The concept of the social contract as discussed by John Locke is significant not only to history but to today’s world as well. Throughout his Second Treatise of Government, Locke argues that man is born into a natural state of perfect freedom and equality. In this state, natural law is what presides over the people and their actions; therefore it is up to the citizens to bring justice to those who violate these rights. Locke elaborates on this natural state, claiming all men are able to “dispose of their possessions and persons as they think fit, within the bounds of the law of nature, without asking leave or depending upon the will of any other man.” This statement suggests that unless someone violates another’s right to life, liberty, or property they are following the natural order.
While men in this society must only answer to themselves, this natural state leaves the people with little protection. The human desire for security leads to the peoples’ collective choice to establish a government body that will work to protect these natural rights through common laws. This agreement, or “social contract” is based upon the notion that the men involved will “unite into a community for their comfortable, safe, and peaceable living.” However, this safety does not come without sacrifice, as the people must give up their complete authority over themselves. In exchange for their perfect freedom, men join society to avoid infringement of their property and liberty. Locke describes this government as having three branches: the executive, legislative, and judiciary. Locke’s model of government embodies the democratic system that is in place in the United States today, making his essay a crucial influence on the Declaration of Independence. Locke’s treatise, written in 1690, outlines the system of government that would be set in place nearly a hundred years later by the founders.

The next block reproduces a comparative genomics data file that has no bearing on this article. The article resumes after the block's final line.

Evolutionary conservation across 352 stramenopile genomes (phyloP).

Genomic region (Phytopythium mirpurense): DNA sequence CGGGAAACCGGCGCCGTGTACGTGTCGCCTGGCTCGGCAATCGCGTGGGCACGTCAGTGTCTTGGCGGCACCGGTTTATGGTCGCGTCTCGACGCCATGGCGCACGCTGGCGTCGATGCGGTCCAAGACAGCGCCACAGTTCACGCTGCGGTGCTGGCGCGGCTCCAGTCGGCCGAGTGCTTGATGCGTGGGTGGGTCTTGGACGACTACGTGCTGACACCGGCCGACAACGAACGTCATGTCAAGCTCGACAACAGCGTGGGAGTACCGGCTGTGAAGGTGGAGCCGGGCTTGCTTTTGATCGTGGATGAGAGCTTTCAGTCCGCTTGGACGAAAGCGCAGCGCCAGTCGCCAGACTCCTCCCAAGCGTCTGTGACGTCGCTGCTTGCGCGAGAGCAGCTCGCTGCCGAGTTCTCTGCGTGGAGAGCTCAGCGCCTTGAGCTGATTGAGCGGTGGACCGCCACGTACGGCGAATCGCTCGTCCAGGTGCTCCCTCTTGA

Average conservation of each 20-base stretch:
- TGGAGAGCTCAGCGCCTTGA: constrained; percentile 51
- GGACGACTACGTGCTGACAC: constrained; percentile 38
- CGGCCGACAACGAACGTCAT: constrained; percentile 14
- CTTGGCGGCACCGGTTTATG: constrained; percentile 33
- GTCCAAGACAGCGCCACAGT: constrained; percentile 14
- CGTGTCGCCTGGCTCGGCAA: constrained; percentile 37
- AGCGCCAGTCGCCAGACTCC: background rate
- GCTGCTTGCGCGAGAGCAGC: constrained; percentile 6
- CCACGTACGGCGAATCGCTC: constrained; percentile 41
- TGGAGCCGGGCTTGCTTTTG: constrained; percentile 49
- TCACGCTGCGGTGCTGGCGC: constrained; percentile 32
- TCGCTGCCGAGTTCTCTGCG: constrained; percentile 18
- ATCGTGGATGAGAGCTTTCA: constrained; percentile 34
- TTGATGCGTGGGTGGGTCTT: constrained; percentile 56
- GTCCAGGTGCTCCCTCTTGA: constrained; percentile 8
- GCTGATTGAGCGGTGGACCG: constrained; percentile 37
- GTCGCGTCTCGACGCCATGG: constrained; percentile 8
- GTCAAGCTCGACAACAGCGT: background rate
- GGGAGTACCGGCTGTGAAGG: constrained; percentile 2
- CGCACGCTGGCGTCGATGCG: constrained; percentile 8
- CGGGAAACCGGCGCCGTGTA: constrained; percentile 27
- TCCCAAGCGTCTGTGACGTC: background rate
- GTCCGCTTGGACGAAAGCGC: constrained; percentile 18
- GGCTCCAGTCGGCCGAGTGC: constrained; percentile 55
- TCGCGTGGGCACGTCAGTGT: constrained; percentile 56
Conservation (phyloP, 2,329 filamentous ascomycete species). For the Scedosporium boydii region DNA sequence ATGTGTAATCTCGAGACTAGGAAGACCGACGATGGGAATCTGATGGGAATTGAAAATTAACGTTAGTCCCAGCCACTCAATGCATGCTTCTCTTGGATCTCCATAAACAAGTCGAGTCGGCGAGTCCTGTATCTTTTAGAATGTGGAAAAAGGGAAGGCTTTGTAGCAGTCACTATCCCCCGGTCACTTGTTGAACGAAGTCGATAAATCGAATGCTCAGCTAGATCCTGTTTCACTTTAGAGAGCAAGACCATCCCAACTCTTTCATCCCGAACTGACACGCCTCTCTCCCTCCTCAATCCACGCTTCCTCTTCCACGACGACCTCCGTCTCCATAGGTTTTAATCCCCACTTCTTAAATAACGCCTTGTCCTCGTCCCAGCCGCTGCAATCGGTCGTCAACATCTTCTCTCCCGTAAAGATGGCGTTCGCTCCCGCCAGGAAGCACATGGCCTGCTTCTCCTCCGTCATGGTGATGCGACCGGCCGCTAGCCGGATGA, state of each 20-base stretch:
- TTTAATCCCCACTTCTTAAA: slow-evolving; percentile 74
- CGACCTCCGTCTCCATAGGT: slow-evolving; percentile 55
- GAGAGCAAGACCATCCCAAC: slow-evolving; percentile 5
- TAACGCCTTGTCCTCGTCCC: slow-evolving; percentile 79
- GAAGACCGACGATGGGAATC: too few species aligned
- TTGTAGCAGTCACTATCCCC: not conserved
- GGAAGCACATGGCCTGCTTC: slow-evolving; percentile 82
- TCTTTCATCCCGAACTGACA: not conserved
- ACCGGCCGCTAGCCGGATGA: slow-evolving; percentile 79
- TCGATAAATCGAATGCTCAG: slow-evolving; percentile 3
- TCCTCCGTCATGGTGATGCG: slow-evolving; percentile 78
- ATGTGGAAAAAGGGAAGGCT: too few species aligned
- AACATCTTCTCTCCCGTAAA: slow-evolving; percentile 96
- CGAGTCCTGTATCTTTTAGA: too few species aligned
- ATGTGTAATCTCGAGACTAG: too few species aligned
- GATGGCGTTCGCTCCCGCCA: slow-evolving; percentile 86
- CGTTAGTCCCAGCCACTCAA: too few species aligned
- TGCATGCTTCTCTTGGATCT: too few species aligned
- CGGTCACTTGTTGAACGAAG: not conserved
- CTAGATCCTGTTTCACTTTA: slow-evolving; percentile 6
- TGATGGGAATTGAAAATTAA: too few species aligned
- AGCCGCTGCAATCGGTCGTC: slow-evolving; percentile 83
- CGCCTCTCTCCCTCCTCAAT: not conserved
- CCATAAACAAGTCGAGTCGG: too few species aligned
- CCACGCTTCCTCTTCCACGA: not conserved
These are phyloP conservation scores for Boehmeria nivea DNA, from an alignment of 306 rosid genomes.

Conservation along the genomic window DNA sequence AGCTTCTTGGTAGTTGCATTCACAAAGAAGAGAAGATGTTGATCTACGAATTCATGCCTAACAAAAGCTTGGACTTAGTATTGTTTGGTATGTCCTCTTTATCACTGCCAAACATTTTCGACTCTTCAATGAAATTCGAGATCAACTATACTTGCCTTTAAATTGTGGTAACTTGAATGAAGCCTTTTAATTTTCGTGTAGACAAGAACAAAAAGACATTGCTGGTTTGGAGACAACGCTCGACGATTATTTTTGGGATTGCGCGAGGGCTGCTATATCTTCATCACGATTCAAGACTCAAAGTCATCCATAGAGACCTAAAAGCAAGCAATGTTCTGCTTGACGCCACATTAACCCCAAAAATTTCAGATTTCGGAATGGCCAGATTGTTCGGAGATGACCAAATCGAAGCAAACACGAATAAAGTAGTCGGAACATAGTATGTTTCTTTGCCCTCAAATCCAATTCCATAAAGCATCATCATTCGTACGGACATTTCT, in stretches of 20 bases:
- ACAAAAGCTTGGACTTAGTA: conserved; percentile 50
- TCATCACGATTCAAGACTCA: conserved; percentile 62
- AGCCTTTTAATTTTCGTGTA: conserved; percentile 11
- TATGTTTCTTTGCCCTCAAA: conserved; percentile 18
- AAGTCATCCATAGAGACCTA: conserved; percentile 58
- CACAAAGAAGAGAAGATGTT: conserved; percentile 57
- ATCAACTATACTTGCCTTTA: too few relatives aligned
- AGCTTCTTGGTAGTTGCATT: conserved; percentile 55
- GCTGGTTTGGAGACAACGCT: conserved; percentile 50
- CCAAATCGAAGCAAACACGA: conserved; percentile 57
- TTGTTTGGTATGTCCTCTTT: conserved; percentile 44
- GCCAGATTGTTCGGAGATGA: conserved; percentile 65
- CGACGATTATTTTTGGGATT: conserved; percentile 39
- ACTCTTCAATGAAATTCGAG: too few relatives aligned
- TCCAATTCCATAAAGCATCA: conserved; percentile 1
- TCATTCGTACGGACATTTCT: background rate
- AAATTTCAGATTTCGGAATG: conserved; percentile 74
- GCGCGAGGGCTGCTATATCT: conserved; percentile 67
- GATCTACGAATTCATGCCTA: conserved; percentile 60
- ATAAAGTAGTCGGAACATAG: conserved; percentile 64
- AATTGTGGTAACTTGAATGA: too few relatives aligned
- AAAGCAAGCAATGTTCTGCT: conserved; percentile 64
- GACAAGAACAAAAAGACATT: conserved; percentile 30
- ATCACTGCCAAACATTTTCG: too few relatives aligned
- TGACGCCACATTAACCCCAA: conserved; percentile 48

Locke also notes that the people have the right to dissolve this government at any time should the agreement be violated, giving the people true sovereignty. The idea that the people have the right to overthrow the government if they feel as though they are being mistreated is crucial to the democratic system and the Declaration of Independence. Locke notes that in the state of nature, man is “exposed to the invasions of others; for all being kings as much as he, every man his equal,” addressing the issue that a state of complete equality and freedom inevitably leads to the violation of natural law. The government is put in place to protect these natural rights that would otherwise be violated; thus, the people can overthrow the government if they fail to protect said rights. Thomas Jefferson reiterates this notion in the Declaration as he justifies the colonies’ split from the crown by listing grievances against the King, making the idea a central element of American independence.
Upon reading Locke’s Second Treatise of Government, the influence his work had on the nation’s founders is evident. The work serves as a foundation for the ideas later expressed in the Declaration of Independence, ideas that are still held today, making Locke’s work one of the most influential pre-revolutionary works.